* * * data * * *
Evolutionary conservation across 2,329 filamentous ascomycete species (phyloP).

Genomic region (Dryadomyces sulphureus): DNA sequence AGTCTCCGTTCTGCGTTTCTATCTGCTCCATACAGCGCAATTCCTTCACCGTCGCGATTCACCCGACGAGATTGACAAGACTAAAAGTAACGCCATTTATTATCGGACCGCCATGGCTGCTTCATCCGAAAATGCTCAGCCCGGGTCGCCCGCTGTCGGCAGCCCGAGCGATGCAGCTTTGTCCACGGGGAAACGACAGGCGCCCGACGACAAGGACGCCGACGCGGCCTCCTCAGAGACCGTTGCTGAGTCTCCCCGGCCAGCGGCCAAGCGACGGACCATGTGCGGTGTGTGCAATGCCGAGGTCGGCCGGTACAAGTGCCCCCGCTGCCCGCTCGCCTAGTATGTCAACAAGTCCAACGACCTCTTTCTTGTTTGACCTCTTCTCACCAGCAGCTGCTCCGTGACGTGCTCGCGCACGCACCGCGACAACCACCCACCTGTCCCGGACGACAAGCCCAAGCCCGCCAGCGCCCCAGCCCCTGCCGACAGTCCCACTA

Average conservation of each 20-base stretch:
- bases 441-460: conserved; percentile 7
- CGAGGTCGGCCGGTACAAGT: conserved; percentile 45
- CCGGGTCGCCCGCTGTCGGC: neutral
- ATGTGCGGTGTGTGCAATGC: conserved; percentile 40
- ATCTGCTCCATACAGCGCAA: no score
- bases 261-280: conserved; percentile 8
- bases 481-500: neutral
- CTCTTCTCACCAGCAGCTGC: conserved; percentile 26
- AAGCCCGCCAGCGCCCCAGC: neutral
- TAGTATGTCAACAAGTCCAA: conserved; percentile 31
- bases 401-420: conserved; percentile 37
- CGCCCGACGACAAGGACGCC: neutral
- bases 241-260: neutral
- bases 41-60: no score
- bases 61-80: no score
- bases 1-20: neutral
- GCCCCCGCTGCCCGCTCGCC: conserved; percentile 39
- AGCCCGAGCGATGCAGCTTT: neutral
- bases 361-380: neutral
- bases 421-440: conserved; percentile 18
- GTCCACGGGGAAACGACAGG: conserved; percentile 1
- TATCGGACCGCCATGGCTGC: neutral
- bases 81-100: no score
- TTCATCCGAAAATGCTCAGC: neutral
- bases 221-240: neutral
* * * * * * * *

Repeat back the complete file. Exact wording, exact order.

Evolutionary conservation across 2,329 filamentous ascomycete species (phyloP).

Genomic region (Dryadomyces sulphureus): DNA sequence AGTCTCCGTTCTGCGTTTCTATCTGCTCCATACAGCGCAATTCCTTCACCGTCGCGATTCACCCGACGAGATTGACAAGACTAAAAGTAACGCCATTTATTATCGGACCGCCATGGCTGCTTCATCCGAAAATGCTCAGCCCGGGTCGCCCGCTGTCGGCAGCCCGAGCGATGCAGCTTTGTCCACGGGGAAACGACAGGCGCCCGACGACAAGGACGCCGACGCGGCCTCCTCAGAGACCGTTGCTGAGTCTCCCCGGCCAGCGGCCAAGCGACGGACCATGTGCGGTGTGTGCAATGCCGAGGTCGGCCGGTACAAGTGCCCCCGCTGCCCGCTCGCCTAGTATGTCAACAAGTCCAACGACCTCTTTCTTGTTTGACCTCTTCTCACCAGCAGCTGCTCCGTGACGTGCTCGCGCACGCACCGCGACAACCACCCACCTGTCCCGGACGACAAGCCCAAGCCCGCCAGCGCCCCAGCCCCTGCCGACAGTCCCACTA

Average conservation of each 20-base stretch:
- bases 441-460: conserved; percentile 7
- CGAGGTCGGCCGGTACAAGT: conserved; percentile 45
- CCGGGTCGCCCGCTGTCGGC: neutral
- ATGTGCGGTGTGTGCAATGC: conserved; percentile 40
- ATCTGCTCCATACAGCGCAA: no score
- bases 261-280: conserved; percentile 8
- bases 481-500: neutral
- CTCTTCTCACCAGCAGCTGC: conserved; percentile 26
- AAGCCCGCCAGCGCCCCAGC: neutral
- TAGTATGTCAACAAGTCCAA: conserved; percentile 31
- bases 401-420: conserved; percentile 37
- CGCCCGACGACAAGGACGCC: neutral
- bases 241-260: neutral
- bases 41-60: no score
- bases 61-80: no score
- bases 1-20: neutral
- GCCCCCGCTGCCCGCTCGCC: conserved; percentile 39
- AGCCCGAGCGATGCAGCTTT: neutral
- bases 361-380: neutral
- bases 421-440: conserved; percentile 18
- GTCCACGGGGAAACGACAGG: conserved; percentile 1
- TATCGGACCGCCATGGCTGC: neutral
- bases 81-100: no score
- TTCATCCGAAAATGCTCAGC: neutral
- bases 221-240: neutral